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Chestnut-sided Warbler
Setophaga pensylvanica

As the name implies, this distinctively marked warbler of shrubby and edge habitats has a beautiful chestnut-colored streak on its sides. This bird was rare during John James Audubon's time, but increased during the 19th century when logging and low intensity agriculture provided an abundance of early successional habitat. The Chestnut-sided Warbler can be found throughout Tennessee during spring and fall migration, but nests only in the mountains in the eastern portion of the state. The breeding range extends from south-central Canada to Nova Scotia, south to southern Pennsylvania, and along the Appalachian Mountains to northern Georgia. In winter, it joins mixed species flocks with other migrants and resident birds on the wintering grounds in Mexico and Central America.

Description: In breeding plumage, the Chestnut-sided Warbler has a yellow forehead, white underparts with a chestnut streak along the sides, a black line through the eye, a black mustache-strip, 2 broad yellowish wing-bars, and the back is striped yellow and black. The female has a similar pattern but is duller with a greener back, paler face, and less extensive chestnut on the sides. The plumage changes dramatically during the fall and winter (August-March). During the non-breeding season the underparts are plain white, the upperparts are greenish yellow, and both sexes have an obvious white eye-ring. Its habitat of frequently cocking its tail, like a wren or gnatcatcher, is a good identification aid.
Length: 5"
Wingspan: 7.75"
Weight: 0.34 oz

Voice: The song is often described as a whistled pleased pleased pleased to mEEchew.

Similar Species:

  • No other warbler has the combination of a greenish-yellow cap, a white breast, and reddish streaks down the sides.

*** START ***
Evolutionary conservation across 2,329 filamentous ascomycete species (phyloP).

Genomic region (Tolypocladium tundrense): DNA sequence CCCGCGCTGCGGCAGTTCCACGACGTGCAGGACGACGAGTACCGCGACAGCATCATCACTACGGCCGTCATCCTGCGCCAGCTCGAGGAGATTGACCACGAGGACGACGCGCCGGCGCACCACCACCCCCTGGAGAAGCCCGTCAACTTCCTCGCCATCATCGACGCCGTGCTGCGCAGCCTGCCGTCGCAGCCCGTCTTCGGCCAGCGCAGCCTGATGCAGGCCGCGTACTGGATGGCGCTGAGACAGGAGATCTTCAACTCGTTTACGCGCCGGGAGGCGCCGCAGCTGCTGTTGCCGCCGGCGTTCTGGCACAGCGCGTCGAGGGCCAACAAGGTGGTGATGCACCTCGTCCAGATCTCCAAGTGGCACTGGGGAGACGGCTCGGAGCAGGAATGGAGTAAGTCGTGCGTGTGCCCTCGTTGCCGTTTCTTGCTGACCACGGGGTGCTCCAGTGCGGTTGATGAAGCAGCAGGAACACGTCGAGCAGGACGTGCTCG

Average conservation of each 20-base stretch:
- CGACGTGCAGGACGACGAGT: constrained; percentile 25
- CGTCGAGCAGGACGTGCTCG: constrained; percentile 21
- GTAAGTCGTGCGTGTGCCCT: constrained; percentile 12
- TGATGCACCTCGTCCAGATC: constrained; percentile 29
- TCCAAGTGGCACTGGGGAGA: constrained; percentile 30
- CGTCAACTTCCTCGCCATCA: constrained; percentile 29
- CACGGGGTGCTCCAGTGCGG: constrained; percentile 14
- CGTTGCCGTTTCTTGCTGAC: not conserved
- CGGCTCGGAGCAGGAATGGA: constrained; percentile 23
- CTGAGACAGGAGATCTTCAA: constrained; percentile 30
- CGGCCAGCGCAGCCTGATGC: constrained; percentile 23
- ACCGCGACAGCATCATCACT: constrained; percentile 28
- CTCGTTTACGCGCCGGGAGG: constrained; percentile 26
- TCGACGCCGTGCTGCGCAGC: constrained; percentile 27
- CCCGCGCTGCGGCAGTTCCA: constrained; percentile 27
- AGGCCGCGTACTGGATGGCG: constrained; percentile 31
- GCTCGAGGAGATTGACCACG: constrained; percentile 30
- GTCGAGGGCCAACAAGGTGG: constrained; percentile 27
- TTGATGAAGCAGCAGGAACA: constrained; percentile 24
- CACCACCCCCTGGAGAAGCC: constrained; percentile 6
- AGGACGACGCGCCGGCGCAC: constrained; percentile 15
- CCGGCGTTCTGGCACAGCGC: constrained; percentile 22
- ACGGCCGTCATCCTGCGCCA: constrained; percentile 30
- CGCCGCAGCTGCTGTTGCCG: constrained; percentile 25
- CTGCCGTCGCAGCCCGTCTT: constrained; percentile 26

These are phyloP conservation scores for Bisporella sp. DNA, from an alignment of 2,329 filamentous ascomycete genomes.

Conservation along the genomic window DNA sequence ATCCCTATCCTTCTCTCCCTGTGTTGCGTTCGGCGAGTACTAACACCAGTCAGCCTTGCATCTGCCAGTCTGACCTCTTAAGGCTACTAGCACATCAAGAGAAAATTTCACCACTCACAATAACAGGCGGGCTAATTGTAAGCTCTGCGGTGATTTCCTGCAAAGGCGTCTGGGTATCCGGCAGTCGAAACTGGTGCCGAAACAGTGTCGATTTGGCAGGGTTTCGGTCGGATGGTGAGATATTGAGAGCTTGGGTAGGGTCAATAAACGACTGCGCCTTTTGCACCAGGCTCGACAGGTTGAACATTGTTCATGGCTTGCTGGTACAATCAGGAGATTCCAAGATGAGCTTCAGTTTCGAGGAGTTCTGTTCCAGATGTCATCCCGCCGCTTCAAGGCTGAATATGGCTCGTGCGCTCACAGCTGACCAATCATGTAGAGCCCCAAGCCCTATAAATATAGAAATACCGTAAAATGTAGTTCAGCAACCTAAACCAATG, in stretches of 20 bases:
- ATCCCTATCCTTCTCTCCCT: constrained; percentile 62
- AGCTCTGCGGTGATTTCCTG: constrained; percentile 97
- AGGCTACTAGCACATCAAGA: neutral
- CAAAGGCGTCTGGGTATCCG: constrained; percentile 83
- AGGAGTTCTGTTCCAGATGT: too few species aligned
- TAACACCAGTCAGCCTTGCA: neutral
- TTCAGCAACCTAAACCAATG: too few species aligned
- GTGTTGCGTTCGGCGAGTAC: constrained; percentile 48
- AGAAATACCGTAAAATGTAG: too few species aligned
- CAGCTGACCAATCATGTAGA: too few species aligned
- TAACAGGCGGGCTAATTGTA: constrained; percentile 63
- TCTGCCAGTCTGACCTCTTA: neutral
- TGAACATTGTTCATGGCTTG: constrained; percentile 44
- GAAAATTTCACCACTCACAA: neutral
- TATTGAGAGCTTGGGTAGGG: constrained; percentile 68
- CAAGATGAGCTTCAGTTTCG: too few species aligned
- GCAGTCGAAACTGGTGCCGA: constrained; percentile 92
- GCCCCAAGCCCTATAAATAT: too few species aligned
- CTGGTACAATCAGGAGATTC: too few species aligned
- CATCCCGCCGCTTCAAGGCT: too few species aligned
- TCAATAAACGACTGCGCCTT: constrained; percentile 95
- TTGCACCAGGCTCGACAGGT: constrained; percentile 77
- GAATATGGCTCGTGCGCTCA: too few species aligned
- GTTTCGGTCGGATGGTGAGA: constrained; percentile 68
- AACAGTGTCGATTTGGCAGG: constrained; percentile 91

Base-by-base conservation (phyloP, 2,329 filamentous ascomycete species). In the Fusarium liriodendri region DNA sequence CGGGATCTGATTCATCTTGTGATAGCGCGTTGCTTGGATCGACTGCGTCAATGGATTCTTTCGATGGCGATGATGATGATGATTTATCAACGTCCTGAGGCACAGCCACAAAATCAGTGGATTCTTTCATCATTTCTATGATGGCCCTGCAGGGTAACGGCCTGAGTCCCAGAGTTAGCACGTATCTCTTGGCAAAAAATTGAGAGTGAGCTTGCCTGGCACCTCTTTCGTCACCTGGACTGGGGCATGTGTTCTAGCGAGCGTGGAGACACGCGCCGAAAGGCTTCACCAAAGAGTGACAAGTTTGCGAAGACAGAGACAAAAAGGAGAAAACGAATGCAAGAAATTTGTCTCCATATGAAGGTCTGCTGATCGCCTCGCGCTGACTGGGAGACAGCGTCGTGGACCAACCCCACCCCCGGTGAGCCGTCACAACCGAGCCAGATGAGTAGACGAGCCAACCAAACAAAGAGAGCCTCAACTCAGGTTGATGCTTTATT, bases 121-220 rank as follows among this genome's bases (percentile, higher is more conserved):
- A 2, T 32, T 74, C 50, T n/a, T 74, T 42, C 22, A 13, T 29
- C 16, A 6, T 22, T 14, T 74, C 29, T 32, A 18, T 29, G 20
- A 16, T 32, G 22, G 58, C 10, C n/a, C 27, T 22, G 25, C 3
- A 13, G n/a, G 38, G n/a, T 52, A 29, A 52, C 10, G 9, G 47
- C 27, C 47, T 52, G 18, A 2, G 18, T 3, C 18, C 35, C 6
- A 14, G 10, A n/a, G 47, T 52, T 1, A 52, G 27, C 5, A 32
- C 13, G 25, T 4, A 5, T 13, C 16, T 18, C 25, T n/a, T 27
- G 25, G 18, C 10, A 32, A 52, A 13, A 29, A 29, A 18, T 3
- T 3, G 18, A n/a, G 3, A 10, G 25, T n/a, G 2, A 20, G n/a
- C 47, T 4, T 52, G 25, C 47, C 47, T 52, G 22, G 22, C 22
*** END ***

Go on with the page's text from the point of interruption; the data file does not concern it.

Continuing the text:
• The Bay-breasted Warbler has chestnut on its sides but also on the head and chest in breeding plumage. During the non-breeding season the plumage is more dingy, lacking the contrast between the bright yellow-green upperparts and white underparts of the Chestnut-sided Warbler.

Habitat: Breeding habitat is shrubby second-growth and forest edges, including abandoned farmlands and regenerating clear-cut areas. Wintering habitat is moist tropical forest.

Diet: Primarily insects, but occasionally fruit.

Nesting and reproduction: Nesting activity in Tennessee does not begin until mid- to late May.

Clutch Size: Usually 3 to 4 eggs.

Incubation: The female incubates the eggs for 12 to 13 days.

Fledging: Both parents feed the young, which fledge 10 to 12 days.

Nest: The female builds the open cup-nest constructed of bark strips, weed stems, grasses, and plant down, and lined with fine grasses, hair or rootlets. It is usually placed in the crotch of a small tree or shrub. In Tennessee, nest heights range from 1 to 5 feet above the ground, with an average of 2.6 feet.

Status in Tennessee: The Chestnut-sided Warbler is a fairly common migrant across the state. In the mountains of East Tennessee it is a fairly common breeder. During spring migration, it is present from late April to mid-May, and during the fall from late August through mid-October. Breeding numbers in the state appear to be declining.

Dynamic map of Chestnut-sided Warbler eBird observations in Tennessee

Fun Facts:

  • During the non-breeding season in Central America, the Chestnut-sided Warbler joins mixed-species flocks with other migrant and resident birds. It will often return to the same area and join the same flock in subsequent years.
  • The song that has been described as sounding like please, please, pleased to mEEchew, is thought to be used to attract females and is heard before the females arrive and early in the nesting cycle.
  • Recent DNA-based studies found that Chestnut-sided Warblers are closely related to Yellow Warblers and may explain why Chestnut-sided Warblers regularly sing songs nearly identical to those of the Yellow Warbler.
  • The oldest known Chestnut-sided Warbler in the wild was 6 years, 11 months old.

Best places to see in Tennessee: In spring migration, Radnor Lake State Park and other forests and shrubby areas statewide. They can be found on Roan and Unaka Mountain in east Tennessee. Around Carver's Gap on Roan Mountain is an excellent place to find them in summer.

For more information:


Nicholson, C. P. 1997. Atlas of Breeding Birds of Tennessee. Univ. of Tennessee Press, Knoxville.

Richardson, M. and D. W. Brauning. 1995. Chestnut-sided Warbler (Dendroica pensylvanica), The Birds of North America, No. 165 (A. Poole and F. Gill, eds.). The Academy of Natural Sciences, Philadelphia, PA, and The American Ornithologists' Union, Washington, D.C.

Robinson J. C. 1990. An Annotated Checklist of the Birds of Tennessee. Univ. of Tennessee Press, Knoxville.

Sibley, D. A. 2000. The Sibley Guide to Birds. A. A. Knopf, New York, NY.